I'm reading "Statistics: Principles and Methods" by Johnson and Bhattacharyya (7th edition). I know $\bar x$ is sample mean, $\mu$ is population mean, $s^2$ is sample variance, $\sigma^2$ is population variance, $s$ is sample standard deviation, and $\sigma$ is population standard deviation. However, in the later chapters the authors seem to use capital letters $\bar X$ and $S$ (to denote the sample mean and sample standard deviation). Why is this so? Is there a (fundamental) difference between them?

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    $\begingroup$ Surely they explain their notation! Have you looked closely through the text to find out what they say? (Although there are some conventions about notation, they are not universal, so it is best to consult your original source--the text--rather than hoping that reasoned speculation will resolve your question.) $\endgroup$
    – whuber
    Jul 14 '15 at 22:46
  • $\begingroup$ Trust me I am studying this book very seriously...I cannot find any explanation in there for this...my only guess is that X-bar is the sample mean of a random variable and S is the sample sd of a random variable. $\endgroup$
    – kits
    Jul 14 '15 at 22:55
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    $\begingroup$ kits -- my first guess would be that the $\overline{X}$ represents the random variable defined as $(X_1+X_2+...+X_n)/n$ and $S$ would be the corresponding random variable $\sqrt{\sum_i (X_i-\overline{X})^2/(n-1)}$, but as whuber says, I expect that this is explained somewhere in the book. These quantities are distinct from the observed sample values $\bar{x}$ and $s$ which can be thought of as samples from the distribution of the (upper-case) random variables. $\endgroup$
    – Glen_b
    Jul 15 '15 at 1:36
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    $\begingroup$ Also $\mu^2$ should probably be $\sigma^2$. $\endgroup$ Apr 8 '17 at 13:19
  • $\begingroup$ @Michael Chernick. yes. Sir. $\endgroup$ Apr 8 '17 at 14:43

My brief searching through the Statistics: Principles and Methods on books.google.com suggests that it is exactly as @Glen_b's comment describes (and most everyone is guessing): lowercase $\bar{x}$ is a number while $\bar{X}$ is a random variable.

Quick review of what's a random variable:

  • 10, 2.1, $\pi$, etc... are real numbers.
  • A real valued random variable is a function from a sample space $\Omega$ to the space of real numbers $\mathbb{R}$.

Example of the sample mean as a random variable and as a number:

Let be $X_1, X_2, \ldots, X_5$ be random variables denoting the result of rolling a fair six sided die five times.

The sample mean of these five random variables is:

$$\bar{X} = \frac{X_1 + X_2 + X_3 + X_4 + X_5}{5} $$

$\bar{X}$ is also a random variable. $\bar{X} = 3.5$ is a possible outcome, $\bar{X} = 2$ is another possible outcome, etc...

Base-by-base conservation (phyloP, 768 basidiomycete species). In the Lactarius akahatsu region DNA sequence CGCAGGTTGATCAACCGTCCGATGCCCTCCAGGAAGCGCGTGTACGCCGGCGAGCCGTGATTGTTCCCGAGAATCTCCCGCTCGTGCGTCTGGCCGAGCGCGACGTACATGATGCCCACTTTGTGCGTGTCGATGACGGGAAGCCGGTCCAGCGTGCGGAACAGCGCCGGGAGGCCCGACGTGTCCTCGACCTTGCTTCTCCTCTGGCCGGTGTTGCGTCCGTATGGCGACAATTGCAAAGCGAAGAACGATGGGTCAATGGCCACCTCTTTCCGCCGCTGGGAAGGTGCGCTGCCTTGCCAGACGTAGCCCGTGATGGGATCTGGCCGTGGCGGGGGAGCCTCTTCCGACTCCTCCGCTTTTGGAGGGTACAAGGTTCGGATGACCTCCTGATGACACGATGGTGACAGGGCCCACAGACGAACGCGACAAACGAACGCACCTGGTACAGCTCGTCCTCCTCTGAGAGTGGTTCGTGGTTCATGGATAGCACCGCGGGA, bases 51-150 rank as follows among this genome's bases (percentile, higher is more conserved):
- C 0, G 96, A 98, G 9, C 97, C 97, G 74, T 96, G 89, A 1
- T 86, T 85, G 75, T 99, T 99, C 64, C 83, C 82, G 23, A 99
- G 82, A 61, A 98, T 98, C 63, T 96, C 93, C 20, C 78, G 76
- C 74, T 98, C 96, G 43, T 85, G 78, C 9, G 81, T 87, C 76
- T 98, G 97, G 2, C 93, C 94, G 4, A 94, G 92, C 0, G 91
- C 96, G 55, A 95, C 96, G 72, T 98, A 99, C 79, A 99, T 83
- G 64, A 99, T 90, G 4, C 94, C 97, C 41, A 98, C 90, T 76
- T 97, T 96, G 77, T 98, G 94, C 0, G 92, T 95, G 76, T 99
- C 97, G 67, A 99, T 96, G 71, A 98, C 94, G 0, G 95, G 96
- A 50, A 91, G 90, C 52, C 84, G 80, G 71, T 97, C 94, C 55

Now imagine that we rolled a die 5 times and obtained the series of values $4, 6, 1, 5, 4$. The sample mean for these 5 values is given by:

$$\bar{x} = \frac{4 + 6 + 1 + 5 + 4}{5} = 4$$

The sample mean $\bar{x}$ of these 5 particular numbers is not a random variable. $\bar{x}$ is a single number.

An event occurred where $X_1 = 4, X_2 = 6, X_3 = 1, X_4 = 5, X_5 = 4$ and $\bar{X} = 4$.

General notation notes:

In the context of probability:

  • Lowercase letters are often numbers.
  • Uppercase letters are often random variables.

Of course there's a lot of different notation out there (upper case letters often denote vectors or matrices etc...) so neither of these bullet points are laws set in stone.


Johnson, Richard A. and Gouri K. Bhattacharya, Statistics: Principles and Methods, 6th edition

  • $\begingroup$ +1 Thank you, Matthew for sharing your knowledge, always so didactically. You know... I find the distinction between a random variable as a function, and the actualization into concrete values after an experiment a bit blurry when a well-defined experiment (tossing the coin) is expressed, as in this case, with subindices to signify multiple individual tosses. This is convenient and probably necessary (e.g. time series), but it is as though one was re-defining the function. $\endgroup$ Apr 8 '17 at 19:13
  • $\begingroup$ @AntoniParellada I'm not sure I fully follow? How does indexing the random variables seem to redefine them? $\endgroup$ Apr 8 '17 at 19:29
  • $\begingroup$ Or rather, it may seem as though each index refers to an individual outcome. Don't sweat it... If it doesn't resonate, it's just me as a hobbyist. $\endgroup$ Apr 8 '17 at 19:32
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    $\begingroup$ @AntoniParellada Ahhh got it. Yeah, I'm using each $X_1$, $X_2$, $X_3$ here as different random variables. They could be $X$, $Y$, $Z$. I agree it can get a bit confusing sometimes what indices refer to. Eg. you can also use an $n$ dimensional vector $\mathbf{x}$ to define a function from $n$ possible outcomes to the space of real numbers. You'd use $x_i$ to refer to the $i$th row of vector $\mathbf{x}$. And $\mathbf{x}$ is basically a random variable: it's a function from $\{1, 2, \ldots, n\}$ to $\mathbb{R}$. $\endgroup$ Apr 8 '17 at 19:42

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